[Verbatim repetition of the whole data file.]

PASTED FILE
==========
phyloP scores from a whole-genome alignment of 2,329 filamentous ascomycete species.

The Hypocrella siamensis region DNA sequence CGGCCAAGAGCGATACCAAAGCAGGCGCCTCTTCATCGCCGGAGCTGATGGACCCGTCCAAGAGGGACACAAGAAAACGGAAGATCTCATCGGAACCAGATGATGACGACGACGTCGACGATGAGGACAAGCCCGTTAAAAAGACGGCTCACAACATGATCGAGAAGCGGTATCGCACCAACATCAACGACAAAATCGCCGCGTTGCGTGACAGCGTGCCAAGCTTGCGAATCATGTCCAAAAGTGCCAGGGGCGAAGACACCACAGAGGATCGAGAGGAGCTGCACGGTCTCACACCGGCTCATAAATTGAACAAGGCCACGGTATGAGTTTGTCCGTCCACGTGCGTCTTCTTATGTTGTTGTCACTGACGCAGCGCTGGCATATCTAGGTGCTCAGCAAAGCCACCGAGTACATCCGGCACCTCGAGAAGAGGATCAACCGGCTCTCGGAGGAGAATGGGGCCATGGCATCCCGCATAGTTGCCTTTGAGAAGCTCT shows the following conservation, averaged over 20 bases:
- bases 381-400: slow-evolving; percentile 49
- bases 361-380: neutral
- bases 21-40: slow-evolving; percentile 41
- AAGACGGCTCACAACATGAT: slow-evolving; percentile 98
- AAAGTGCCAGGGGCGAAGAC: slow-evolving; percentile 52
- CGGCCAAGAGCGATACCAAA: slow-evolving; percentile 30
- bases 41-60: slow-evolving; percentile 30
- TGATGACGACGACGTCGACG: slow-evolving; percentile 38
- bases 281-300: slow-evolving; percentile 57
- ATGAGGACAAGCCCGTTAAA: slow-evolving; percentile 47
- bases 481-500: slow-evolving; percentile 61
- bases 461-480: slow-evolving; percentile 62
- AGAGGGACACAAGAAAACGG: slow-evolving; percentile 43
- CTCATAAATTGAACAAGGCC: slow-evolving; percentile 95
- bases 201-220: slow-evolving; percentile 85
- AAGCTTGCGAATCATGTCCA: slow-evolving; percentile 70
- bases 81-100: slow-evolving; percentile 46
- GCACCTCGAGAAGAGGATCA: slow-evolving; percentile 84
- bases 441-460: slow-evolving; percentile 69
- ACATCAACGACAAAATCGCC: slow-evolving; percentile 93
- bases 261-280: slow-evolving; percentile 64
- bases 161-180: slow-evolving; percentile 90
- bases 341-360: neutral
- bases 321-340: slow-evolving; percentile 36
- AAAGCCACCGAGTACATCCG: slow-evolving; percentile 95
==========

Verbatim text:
phyloP scores from a whole-genome alignment of 2,329 filamentous ascomycete species.

The Hypocrella siamensis region DNA sequence CGGCCAAGAGCGATACCAAAGCAGGCGCCTCTTCATCGCCGGAGCTGATGGACCCGTCCAAGAGGGACACAAGAAAACGGAAGATCTCATCGGAACCAGATGATGACGACGACGTCGACGATGAGGACAAGCCCGTTAAAAAGACGGCTCACAACATGATCGAGAAGCGGTATCGCACCAACATCAACGACAAAATCGCCGCGTTGCGTGACAGCGTGCCAAGCTTGCGAATCATGTCCAAAAGTGCCAGGGGCGAAGACACCACAGAGGATCGAGAGGAGCTGCACGGTCTCACACCGGCTCATAAATTGAACAAGGCCACGGTATGAGTTTGTCCGTCCACGTGCGTCTTCTTATGTTGTTGTCACTGACGCAGCGCTGGCATATCTAGGTGCTCAGCAAAGCCACCGAGTACATCCGGCACCTCGAGAAGAGGATCAACCGGCTCTCGGAGGAGAATGGGGCCATGGCATCCCGCATAGTTGCCTTTGAGAAGCTCT shows the following conservation, averaged over 20 bases:
- bases 381-400: slow-evolving; percentile 49
- bases 361-380: neutral
- bases 21-40: slow-evolving; percentile 41
- AAGACGGCTCACAACATGAT: slow-evolving; percentile 98
- AAAGTGCCAGGGGCGAAGAC: slow-evolving; percentile 52
- CGGCCAAGAGCGATACCAAA: slow-evolving; percentile 30
- bases 41-60: slow-evolving; percentile 30
- TGATGACGACGACGTCGACG: slow-evolving; percentile 38
- bases 281-300: slow-evolving; percentile 57
- ATGAGGACAAGCCCGTTAAA: slow-evolving; percentile 47
- bases 481-500: slow-evolving; percentile 61
- bases 461-480: slow-evolving; percentile 62
- AGAGGGACACAAGAAAACGG: slow-evolving; percentile 43
- CTCATAAATTGAACAAGGCC: slow-evolving; percentile 95
- bases 201-220: slow-evolving; percentile 85
- AAGCTTGCGAATCATGTCCA: slow-evolving; percentile 70
- bases 81-100: slow-evolving; percentile 46
- GCACCTCGAGAAGAGGATCA: slow-evolving; percentile 84
- bases 441-460: slow-evolving; percentile 69
- ACATCAACGACAAAATCGCC: slow-evolving; percentile 93
- bases 261-280: slow-evolving; percentile 64
- bases 161-180: slow-evolving; percentile 90
- bases 341-360: neutral
- bases 321-340: slow-evolving; percentile 36
- AAAGCCACCGAGTACATCCG: slow-evolving; percentile 95